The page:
Are you tired of relying on traditional pads and sanitary napkins to manage your monthly cycle?
After all, they can get bulky and stinky, and have a terrible toll on the environment. If so, you may be wondering which product is best for you when it comes to tampons vs menstrual cups. Not to worry – we’ve put together a comprehensive guide to tampons and menstrual cups to help you decide.
What are Tampons?
Tampons are a type of menstrual product made of cotton that come in a cylindrical shape that can be inserted directly into the vagina. Once it is inserted in the vagina, it expands to absorb menstrual blood.
Types of Tampons
There are two main categories related to how you insert them; tampons that are inserted using your finger, and tampons that come with applicators to assist you in inserting them. These applicators are made from either plastic or cardboard and function similarly to a syringe to help you insert the tampon into your vagina.
Tampons also come in a variety of absorbent capacities so that you can choose the right level of absorbance for your flow. The most common types of tampon from lightest flow to heaviest are Light, Regular, Super, and Super Plus.
Pros and Cons of Using Tampons
Tampons have some great advantages over sanitary pads, including making it possible to engage in activities like swimming and other forms of exercise more easily. Since tampons are inserted internally, there is no odour, bulkiness, or irritation of the skin due to moisture. Their discreteness also makes it easier to wear certain types of clothing. Plus, they are lightweight and easy to carry compared to sanitary pads.
One potential downside of wearing tampons include the major environmental impact. While they may be smaller than sanitary pads, they are still big contributors to landfills due to plastic packaging and applicators. If you do choose to wear tampons and want to reduce your waste, try these eco-friendly tampons.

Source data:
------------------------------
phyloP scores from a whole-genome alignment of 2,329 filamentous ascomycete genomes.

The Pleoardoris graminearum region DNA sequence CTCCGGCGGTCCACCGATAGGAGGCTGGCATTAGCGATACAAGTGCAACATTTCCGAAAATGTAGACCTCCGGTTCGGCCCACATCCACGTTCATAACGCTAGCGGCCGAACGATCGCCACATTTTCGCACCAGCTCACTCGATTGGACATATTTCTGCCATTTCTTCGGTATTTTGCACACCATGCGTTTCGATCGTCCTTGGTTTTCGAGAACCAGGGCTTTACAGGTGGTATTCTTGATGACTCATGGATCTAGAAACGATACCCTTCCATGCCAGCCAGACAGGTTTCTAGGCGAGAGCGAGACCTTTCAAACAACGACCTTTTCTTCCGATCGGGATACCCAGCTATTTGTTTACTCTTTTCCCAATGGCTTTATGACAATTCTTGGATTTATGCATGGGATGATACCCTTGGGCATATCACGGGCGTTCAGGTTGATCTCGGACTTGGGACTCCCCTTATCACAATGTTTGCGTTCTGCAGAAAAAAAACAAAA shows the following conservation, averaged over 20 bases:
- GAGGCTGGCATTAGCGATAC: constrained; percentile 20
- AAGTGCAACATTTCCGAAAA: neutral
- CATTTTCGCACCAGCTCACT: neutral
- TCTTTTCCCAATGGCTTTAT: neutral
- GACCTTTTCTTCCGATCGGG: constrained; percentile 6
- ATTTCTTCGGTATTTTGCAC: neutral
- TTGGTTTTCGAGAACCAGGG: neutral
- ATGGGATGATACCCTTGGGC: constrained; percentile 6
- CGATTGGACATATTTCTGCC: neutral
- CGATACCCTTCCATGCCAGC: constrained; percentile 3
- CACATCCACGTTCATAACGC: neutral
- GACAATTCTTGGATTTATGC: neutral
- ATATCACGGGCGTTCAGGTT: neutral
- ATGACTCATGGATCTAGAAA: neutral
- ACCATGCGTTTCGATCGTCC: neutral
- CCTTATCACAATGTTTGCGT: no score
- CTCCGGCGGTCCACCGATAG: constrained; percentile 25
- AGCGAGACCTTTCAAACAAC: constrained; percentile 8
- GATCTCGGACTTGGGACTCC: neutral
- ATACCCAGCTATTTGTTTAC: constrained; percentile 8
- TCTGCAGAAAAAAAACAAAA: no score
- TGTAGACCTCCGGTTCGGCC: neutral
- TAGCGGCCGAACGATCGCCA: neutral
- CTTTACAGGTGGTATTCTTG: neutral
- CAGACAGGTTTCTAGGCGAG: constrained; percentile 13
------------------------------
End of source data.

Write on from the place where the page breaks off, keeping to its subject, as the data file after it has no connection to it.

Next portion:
Another con of wearing tampons is that they absorb natural lubrication and bacteria in addition to menstrual blood, which can put you at risk for toxic shock syndrome. While this tampon’s side effect is very rare, it is life-threatening and should be taken seriously.
How to Insert and Remove Tampons
Wash your hands with soap and water before inserting a tampon. Follow the detailed instructions on the box, which will tell you the steps to follow. Note that it can feel uncomfortable the first couple of times you wear a tampon, so don’t give up if it doesn’t feel right.
To remove a tampon, gently tug the string that should be dangling from your vagina to slowly slide the tampon out. Be sure to dispose of it in the garbage and not in the toilet, as it can clog the pipes.
Tips for Comfortable and Safe Tampon Use
- Always use the lowest absorbency needed for your flow. For example, if it’s the last day of your period and you know it’s usually very light, opt for a Light tampon rather than a Super.
- Be sure to change your tampon every 6 to 8 hours (minimum), and even more frequently during heavy flow.
- We don’t recommend using tampons overnight or while you’re napping to avoid going too long between changes.
- Be aware of the signs of toxic shock syndrome so you can seek medical attention immediately. Signs to look out for include a sudden high fever, muscle aches, vomiting or diarrhea, low blood pressure, confusion, redness of the eyes or mouth, a rash on the palms or soles, and seizures.
Can You Wear Tampons With an IUD?